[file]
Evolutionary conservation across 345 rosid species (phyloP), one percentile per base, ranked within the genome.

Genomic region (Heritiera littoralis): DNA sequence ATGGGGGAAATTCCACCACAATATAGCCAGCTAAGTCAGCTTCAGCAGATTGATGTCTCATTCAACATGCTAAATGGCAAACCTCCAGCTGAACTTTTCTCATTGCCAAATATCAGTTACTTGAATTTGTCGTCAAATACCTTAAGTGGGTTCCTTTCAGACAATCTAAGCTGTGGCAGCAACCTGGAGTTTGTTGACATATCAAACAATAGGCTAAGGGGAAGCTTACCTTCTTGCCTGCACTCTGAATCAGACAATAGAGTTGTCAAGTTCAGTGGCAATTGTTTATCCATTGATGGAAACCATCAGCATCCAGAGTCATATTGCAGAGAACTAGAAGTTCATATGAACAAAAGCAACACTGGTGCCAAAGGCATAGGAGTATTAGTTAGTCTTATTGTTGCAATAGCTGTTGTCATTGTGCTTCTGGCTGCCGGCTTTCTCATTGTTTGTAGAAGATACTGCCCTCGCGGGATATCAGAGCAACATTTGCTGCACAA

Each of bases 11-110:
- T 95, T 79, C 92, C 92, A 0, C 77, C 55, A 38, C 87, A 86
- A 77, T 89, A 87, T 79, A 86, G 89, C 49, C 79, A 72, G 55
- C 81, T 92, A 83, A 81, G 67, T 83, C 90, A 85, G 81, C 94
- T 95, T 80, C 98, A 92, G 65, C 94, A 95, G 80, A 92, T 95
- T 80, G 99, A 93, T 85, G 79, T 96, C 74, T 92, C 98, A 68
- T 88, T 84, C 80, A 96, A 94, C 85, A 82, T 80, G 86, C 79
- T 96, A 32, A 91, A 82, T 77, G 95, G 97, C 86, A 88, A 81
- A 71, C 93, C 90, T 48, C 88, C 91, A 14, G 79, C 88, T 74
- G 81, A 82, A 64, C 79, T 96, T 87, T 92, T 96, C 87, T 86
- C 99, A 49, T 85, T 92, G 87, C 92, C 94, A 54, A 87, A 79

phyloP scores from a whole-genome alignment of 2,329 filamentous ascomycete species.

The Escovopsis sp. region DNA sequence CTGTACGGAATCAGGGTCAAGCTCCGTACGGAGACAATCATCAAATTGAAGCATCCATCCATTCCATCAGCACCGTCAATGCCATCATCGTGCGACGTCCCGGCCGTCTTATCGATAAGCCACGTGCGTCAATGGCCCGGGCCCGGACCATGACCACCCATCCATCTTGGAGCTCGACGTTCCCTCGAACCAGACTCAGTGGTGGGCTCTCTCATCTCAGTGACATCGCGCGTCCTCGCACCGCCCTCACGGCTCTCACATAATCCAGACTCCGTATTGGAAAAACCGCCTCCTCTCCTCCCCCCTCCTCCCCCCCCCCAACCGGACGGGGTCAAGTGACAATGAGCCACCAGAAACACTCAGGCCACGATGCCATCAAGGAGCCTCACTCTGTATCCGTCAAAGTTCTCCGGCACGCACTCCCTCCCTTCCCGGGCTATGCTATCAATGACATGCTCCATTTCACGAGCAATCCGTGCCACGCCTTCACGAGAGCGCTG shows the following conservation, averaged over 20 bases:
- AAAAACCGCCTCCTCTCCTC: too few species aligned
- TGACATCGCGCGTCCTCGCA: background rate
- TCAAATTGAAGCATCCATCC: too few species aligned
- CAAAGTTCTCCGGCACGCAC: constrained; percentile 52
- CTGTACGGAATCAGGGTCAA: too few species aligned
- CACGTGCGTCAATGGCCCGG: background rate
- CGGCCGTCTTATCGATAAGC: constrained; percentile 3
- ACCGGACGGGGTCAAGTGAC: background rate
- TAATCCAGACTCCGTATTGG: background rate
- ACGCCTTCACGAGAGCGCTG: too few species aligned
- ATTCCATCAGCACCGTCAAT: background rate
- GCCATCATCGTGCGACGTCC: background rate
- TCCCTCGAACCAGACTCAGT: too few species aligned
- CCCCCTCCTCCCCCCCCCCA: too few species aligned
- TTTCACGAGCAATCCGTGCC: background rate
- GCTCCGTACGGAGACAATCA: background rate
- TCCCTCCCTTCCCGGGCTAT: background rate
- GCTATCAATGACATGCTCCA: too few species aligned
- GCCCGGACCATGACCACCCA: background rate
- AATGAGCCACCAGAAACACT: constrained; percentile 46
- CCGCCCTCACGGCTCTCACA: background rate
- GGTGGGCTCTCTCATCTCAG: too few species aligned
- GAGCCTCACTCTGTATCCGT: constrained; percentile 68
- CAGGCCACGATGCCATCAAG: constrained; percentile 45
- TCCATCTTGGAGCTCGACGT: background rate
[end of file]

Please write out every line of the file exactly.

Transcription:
Evolutionary conservation across 345 rosid species (phyloP), one percentile per base, ranked within the genome.

Genomic region (Heritiera littoralis): DNA sequence ATGGGGGAAATTCCACCACAATATAGCCAGCTAAGTCAGCTTCAGCAGATTGATGTCTCATTCAACATGCTAAATGGCAAACCTCCAGCTGAACTTTTCTCATTGCCAAATATCAGTTACTTGAATTTGTCGTCAAATACCTTAAGTGGGTTCCTTTCAGACAATCTAAGCTGTGGCAGCAACCTGGAGTTTGTTGACATATCAAACAATAGGCTAAGGGGAAGCTTACCTTCTTGCCTGCACTCTGAATCAGACAATAGAGTTGTCAAGTTCAGTGGCAATTGTTTATCCATTGATGGAAACCATCAGCATCCAGAGTCATATTGCAGAGAACTAGAAGTTCATATGAACAAAAGCAACACTGGTGCCAAAGGCATAGGAGTATTAGTTAGTCTTATTGTTGCAATAGCTGTTGTCATTGTGCTTCTGGCTGCCGGCTTTCTCATTGTTTGTAGAAGATACTGCCCTCGCGGGATATCAGAGCAACATTTGCTGCACAA

Each of bases 11-110:
- T 95, T 79, C 92, C 92, A 0, C 77, C 55, A 38, C 87, A 86
- A 77, T 89, A 87, T 79, A 86, G 89, C 49, C 79, A 72, G 55
- C 81, T 92, A 83, A 81, G 67, T 83, C 90, A 85, G 81, C 94
- T 95, T 80, C 98, A 92, G 65, C 94, A 95, G 80, A 92, T 95
- T 80, G 99, A 93, T 85, G 79, T 96, C 74, T 92, C 98, A 68
- T 88, T 84, C 80, A 96, A 94, C 85, A 82, T 80, G 86, C 79
- T 96, A 32, A 91, A 82, T 77, G 95, G 97, C 86, A 88, A 81
- A 71, C 93, C 90, T 48, C 88, C 91, A 14, G 79, C 88, T 74
- G 81, A 82, A 64, C 79, T 96, T 87, T 92, T 96, C 87, T 86
- C 99, A 49, T 85, T 92, G 87, C 92, C 94, A 54, A 87, A 79

phyloP scores from a whole-genome alignment of 2,329 filamentous ascomycete species.

The Escovopsis sp. region DNA sequence CTGTACGGAATCAGGGTCAAGCTCCGTACGGAGACAATCATCAAATTGAAGCATCCATCCATTCCATCAGCACCGTCAATGCCATCATCGTGCGACGTCCCGGCCGTCTTATCGATAAGCCACGTGCGTCAATGGCCCGGGCCCGGACCATGACCACCCATCCATCTTGGAGCTCGACGTTCCCTCGAACCAGACTCAGTGGTGGGCTCTCTCATCTCAGTGACATCGCGCGTCCTCGCACCGCCCTCACGGCTCTCACATAATCCAGACTCCGTATTGGAAAAACCGCCTCCTCTCCTCCCCCCTCCTCCCCCCCCCCAACCGGACGGGGTCAAGTGACAATGAGCCACCAGAAACACTCAGGCCACGATGCCATCAAGGAGCCTCACTCTGTATCCGTCAAAGTTCTCCGGCACGCACTCCCTCCCTTCCCGGGCTATGCTATCAATGACATGCTCCATTTCACGAGCAATCCGTGCCACGCCTTCACGAGAGCGCTG shows the following conservation, averaged over 20 bases:
- AAAAACCGCCTCCTCTCCTC: too few species aligned
- TGACATCGCGCGTCCTCGCA: background rate
- TCAAATTGAAGCATCCATCC: too few species aligned
- CAAAGTTCTCCGGCACGCAC: constrained; percentile 52
- CTGTACGGAATCAGGGTCAA: too few species aligned
- CACGTGCGTCAATGGCCCGG: background rate
- CGGCCGTCTTATCGATAAGC: constrained; percentile 3
- ACCGGACGGGGTCAAGTGAC: background rate
- TAATCCAGACTCCGTATTGG: background rate
- ACGCCTTCACGAGAGCGCTG: too few species aligned
- ATTCCATCAGCACCGTCAAT: background rate
- GCCATCATCGTGCGACGTCC: background rate
- TCCCTCGAACCAGACTCAGT: too few species aligned
- CCCCCTCCTCCCCCCCCCCA: too few species aligned
- TTTCACGAGCAATCCGTGCC: background rate
- GCTCCGTACGGAGACAATCA: background rate
- TCCCTCCCTTCCCGGGCTAT: background rate
- GCTATCAATGACATGCTCCA: too few species aligned
- GCCCGGACCATGACCACCCA: background rate
- AATGAGCCACCAGAAACACT: constrained; percentile 46
- CCGCCCTCACGGCTCTCACA: background rate
- GGTGGGCTCTCTCATCTCAG: too few species aligned
- GAGCCTCACTCTGTATCCGT: constrained; percentile 68
- CAGGCCACGATGCCATCAAG: constrained; percentile 45
- TCCATCTTGGAGCTCGACGT: background rate